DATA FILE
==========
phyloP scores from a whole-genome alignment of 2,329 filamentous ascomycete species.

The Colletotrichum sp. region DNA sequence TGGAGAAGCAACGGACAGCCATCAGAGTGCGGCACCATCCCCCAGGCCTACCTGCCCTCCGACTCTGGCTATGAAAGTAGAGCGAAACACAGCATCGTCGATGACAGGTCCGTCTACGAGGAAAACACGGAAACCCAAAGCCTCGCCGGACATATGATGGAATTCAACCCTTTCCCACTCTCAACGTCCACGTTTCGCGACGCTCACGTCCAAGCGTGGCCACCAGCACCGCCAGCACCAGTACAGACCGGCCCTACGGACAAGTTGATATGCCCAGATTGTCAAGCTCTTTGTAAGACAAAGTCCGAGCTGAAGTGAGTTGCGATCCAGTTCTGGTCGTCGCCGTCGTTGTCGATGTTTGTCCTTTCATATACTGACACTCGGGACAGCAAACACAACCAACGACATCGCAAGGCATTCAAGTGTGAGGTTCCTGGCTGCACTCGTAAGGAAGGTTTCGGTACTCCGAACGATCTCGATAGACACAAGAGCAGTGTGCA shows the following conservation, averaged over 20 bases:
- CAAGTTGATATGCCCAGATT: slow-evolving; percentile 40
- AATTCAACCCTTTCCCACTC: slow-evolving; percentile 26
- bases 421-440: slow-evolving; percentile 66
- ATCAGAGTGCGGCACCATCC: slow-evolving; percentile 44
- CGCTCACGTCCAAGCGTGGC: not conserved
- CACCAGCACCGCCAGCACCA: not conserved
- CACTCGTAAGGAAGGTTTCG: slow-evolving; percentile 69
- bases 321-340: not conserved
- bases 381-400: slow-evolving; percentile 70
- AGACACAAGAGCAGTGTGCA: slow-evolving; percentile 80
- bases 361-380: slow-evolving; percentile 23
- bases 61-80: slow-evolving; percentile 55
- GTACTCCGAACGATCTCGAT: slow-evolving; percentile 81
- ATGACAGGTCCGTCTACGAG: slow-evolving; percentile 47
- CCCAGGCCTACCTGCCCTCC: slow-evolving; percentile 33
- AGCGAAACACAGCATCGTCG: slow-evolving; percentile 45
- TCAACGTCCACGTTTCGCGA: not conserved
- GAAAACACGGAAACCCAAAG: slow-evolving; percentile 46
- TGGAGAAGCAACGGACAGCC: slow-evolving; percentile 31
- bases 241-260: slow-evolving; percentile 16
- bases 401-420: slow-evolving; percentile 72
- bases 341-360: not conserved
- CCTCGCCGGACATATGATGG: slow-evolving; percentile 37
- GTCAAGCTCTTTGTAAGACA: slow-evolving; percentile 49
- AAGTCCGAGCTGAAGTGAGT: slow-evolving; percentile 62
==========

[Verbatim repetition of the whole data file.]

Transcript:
phyloP scores from a whole-genome alignment of 2,329 filamentous ascomycete species.

The Colletotrichum sp. region DNA sequence TGGAGAAGCAACGGACAGCCATCAGAGTGCGGCACCATCCCCCAGGCCTACCTGCCCTCCGACTCTGGCTATGAAAGTAGAGCGAAACACAGCATCGTCGATGACAGGTCCGTCTACGAGGAAAACACGGAAACCCAAAGCCTCGCCGGACATATGATGGAATTCAACCCTTTCCCACTCTCAACGTCCACGTTTCGCGACGCTCACGTCCAAGCGTGGCCACCAGCACCGCCAGCACCAGTACAGACCGGCCCTACGGACAAGTTGATATGCCCAGATTGTCAAGCTCTTTGTAAGACAAAGTCCGAGCTGAAGTGAGTTGCGATCCAGTTCTGGTCGTCGCCGTCGTTGTCGATGTTTGTCCTTTCATATACTGACACTCGGGACAGCAAACACAACCAACGACATCGCAAGGCATTCAAGTGTGAGGTTCCTGGCTGCACTCGTAAGGAAGGTTTCGGTACTCCGAACGATCTCGATAGACACAAGAGCAGTGTGCA shows the following conservation, averaged over 20 bases:
- CAAGTTGATATGCCCAGATT: slow-evolving; percentile 40
- AATTCAACCCTTTCCCACTC: slow-evolving; percentile 26
- bases 421-440: slow-evolving; percentile 66
- ATCAGAGTGCGGCACCATCC: slow-evolving; percentile 44
- CGCTCACGTCCAAGCGTGGC: not conserved
- CACCAGCACCGCCAGCACCA: not conserved
- CACTCGTAAGGAAGGTTTCG: slow-evolving; percentile 69
- bases 321-340: not conserved
- bases 381-400: slow-evolving; percentile 70
- AGACACAAGAGCAGTGTGCA: slow-evolving; percentile 80
- bases 361-380: slow-evolving; percentile 23
- bases 61-80: slow-evolving; percentile 55
- GTACTCCGAACGATCTCGAT: slow-evolving; percentile 81
- ATGACAGGTCCGTCTACGAG: slow-evolving; percentile 47
- CCCAGGCCTACCTGCCCTCC: slow-evolving; percentile 33
- AGCGAAACACAGCATCGTCG: slow-evolving; percentile 45
- TCAACGTCCACGTTTCGCGA: not conserved
- GAAAACACGGAAACCCAAAG: slow-evolving; percentile 46
- TGGAGAAGCAACGGACAGCC: slow-evolving; percentile 31
- bases 241-260: slow-evolving; percentile 16
- bases 401-420: slow-evolving; percentile 72
- bases 341-360: not conserved
- CCTCGCCGGACATATGATGG: slow-evolving; percentile 37
- GTCAAGCTCTTTGTAAGACA: slow-evolving; percentile 49
- AAGTCCGAGCTGAAGTGAGT: slow-evolving; percentile 62